Bellingham Herald print edition
By Matthew Cole, Guest Columnist
February 16, 2006
Have you ever experienced déjà vu?
It was February 2, 2005, when Secretary of State Sam Reed was touting his new election reform package, claiming, “The lessons learned from [the Governor’s race] will make our state's election system even stronger.”
Flash-forward to today: Reed is promising again to solve Washington’s election woes—this time with the release of his new statewide voter database.
Many election reformers were initially optimistic that this new database would clarify some of the confusion surrounding registered voters in the state. After all, Reed has been billing it as such for years now. Sadly, this is not the case.
A database can only be as good as the data it contains. The new voter database grandfathers in scores of deceased, duplicate and non-citizen voters. A quick query revealed that many birthdates are over a century old, many voters have two genders, and many more have multiple active registrations.
Reed acknowledged that the new voter database found at least 12,000 deceased persons registered to vote and as many as 36,000 voters registered twice—this is before any check for felons. The database does not even attempt to check for citizenship.
Separate checks by various watchdog groups showed that there are scores of registrations with obvious errors. Stefan Sharkansky of SoundPolitics.com found 1,353 pairs of duplicate registrations where both entries match on first name, last name, birth date and exact address. Eighty-two percent of these names are in King County alone!
Reed maintains that these duplicate registered voters “are not casting two ballots.” Yet he admits that the vast majority of these cases have yet to be fully investigated. Worst of all, county auditors are already relying on the new voter database for their elections.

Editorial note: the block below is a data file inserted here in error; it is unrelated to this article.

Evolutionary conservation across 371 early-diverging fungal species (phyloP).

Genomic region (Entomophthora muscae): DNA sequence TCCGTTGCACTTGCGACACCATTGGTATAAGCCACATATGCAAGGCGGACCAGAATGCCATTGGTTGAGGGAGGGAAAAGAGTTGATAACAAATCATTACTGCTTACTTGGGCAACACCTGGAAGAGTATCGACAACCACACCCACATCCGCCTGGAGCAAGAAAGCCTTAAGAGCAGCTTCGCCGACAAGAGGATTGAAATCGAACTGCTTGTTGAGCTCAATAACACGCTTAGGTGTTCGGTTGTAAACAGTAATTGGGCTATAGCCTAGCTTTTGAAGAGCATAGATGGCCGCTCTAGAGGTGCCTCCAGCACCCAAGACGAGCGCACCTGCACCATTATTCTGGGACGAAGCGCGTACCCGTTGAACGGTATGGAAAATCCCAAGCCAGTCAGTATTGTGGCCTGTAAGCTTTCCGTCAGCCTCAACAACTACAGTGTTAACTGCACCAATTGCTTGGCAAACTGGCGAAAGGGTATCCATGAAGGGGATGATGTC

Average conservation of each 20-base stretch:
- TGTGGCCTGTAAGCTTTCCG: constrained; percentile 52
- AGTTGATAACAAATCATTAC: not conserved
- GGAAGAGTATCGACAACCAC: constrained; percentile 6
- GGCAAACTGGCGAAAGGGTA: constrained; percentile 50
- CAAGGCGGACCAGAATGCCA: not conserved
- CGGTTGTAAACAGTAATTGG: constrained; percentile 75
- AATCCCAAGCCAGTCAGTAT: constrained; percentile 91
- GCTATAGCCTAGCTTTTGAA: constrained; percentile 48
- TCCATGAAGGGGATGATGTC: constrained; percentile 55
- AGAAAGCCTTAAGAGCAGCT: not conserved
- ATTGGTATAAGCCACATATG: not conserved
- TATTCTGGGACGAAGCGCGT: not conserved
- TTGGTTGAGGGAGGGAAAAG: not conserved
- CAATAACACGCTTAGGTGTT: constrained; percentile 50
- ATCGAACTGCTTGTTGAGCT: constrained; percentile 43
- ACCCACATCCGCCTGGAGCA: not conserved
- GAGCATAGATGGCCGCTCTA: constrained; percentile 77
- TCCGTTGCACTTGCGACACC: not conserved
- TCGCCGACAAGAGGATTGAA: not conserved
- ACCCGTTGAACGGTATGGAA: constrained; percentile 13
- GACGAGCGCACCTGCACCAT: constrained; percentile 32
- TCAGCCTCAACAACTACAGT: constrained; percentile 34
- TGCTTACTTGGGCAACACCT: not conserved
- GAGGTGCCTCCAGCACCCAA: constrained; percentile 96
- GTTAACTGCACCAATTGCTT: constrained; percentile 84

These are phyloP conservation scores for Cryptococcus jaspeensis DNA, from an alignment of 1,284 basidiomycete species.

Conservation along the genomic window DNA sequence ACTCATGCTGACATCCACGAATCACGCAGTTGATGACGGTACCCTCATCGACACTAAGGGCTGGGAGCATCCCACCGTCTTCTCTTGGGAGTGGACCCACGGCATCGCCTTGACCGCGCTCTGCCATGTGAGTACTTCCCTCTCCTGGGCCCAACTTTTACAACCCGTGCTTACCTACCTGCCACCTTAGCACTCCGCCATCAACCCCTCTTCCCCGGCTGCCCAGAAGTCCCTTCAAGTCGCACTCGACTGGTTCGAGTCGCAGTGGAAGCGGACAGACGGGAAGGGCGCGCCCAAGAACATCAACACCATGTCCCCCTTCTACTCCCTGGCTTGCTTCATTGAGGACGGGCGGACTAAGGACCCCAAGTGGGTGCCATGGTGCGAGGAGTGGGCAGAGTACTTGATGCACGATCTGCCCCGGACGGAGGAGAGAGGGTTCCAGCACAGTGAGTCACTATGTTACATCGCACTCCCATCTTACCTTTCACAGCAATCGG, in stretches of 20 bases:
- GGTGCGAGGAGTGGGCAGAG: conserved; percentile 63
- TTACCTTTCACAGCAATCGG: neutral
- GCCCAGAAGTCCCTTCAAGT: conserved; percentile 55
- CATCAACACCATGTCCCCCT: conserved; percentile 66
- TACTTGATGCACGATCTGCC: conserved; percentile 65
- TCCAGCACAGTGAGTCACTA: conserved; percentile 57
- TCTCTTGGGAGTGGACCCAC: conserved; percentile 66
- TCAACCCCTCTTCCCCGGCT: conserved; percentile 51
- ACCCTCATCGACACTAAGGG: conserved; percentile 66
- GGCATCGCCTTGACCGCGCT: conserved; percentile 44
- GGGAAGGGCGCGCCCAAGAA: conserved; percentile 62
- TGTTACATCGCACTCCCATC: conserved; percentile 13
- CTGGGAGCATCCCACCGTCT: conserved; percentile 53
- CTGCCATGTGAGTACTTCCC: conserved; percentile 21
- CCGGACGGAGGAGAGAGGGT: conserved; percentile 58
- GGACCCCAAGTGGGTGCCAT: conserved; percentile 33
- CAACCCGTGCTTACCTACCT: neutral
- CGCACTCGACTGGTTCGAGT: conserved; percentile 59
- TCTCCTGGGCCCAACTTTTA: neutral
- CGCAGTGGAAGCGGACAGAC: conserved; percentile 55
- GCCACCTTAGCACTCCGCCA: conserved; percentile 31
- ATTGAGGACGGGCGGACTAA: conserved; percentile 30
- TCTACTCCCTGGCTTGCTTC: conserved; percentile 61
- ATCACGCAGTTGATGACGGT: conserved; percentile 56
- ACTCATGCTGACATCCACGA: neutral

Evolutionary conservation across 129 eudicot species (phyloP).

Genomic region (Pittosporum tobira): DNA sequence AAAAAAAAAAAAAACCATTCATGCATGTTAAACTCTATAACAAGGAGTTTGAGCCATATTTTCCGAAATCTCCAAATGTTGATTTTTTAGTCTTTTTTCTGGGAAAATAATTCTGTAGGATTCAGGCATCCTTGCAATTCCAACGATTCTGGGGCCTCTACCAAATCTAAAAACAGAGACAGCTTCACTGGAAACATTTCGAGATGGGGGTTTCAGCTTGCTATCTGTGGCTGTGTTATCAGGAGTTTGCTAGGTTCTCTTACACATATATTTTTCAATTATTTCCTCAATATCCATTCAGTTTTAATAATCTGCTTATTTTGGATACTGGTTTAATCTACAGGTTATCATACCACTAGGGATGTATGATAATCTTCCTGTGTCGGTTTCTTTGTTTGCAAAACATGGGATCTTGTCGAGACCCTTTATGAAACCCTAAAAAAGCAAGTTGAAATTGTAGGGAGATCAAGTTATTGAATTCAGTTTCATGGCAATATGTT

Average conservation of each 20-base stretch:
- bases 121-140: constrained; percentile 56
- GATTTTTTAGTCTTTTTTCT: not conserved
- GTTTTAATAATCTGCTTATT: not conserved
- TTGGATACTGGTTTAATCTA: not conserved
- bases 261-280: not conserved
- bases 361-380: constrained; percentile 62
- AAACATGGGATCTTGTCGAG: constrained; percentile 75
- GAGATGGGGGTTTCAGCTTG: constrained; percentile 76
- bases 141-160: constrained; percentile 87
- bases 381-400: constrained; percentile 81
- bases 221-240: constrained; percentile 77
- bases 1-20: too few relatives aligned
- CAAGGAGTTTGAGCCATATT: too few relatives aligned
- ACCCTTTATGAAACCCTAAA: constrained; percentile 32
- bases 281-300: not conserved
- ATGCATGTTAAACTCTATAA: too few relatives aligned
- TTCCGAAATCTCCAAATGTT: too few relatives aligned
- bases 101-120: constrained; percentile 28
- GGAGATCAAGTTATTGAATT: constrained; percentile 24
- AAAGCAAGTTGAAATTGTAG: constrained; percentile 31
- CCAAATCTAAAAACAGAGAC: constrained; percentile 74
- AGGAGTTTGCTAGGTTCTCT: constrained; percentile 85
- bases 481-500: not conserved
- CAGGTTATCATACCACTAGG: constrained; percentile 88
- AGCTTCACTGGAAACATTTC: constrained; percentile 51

As bad as the situation seems, there is a solution. To restore credibility in our state elections system, all Washington voters must re-register, thus allowing the database to work off a clean voter roll. Voters should be required to provide proof of citizenship and show a photo ID in order to activate their registration.
Reed must also be transparent about the problems with the database and act quickly to identify illegal voters. As Washington’s chief elections officer, he is obliged to assist the counties in combating elections crime. Additionally, we should strengthen a county auditors’ duty to verify information on registration forms.
As it stands, the current statewide voter database provides no refuge to those seeking better election practices in Washington. In fact, the problem is made worse by creating a false impression that our elections system is fixed.
With the 2006 midterm elections looming, voter data must be correct. This can only be accomplished through re-registering all voters. Enacting this vital reform is a necessary step toward restoring integrity to Washington’s elections and preventing another Gregoire-Rossi déjà vu.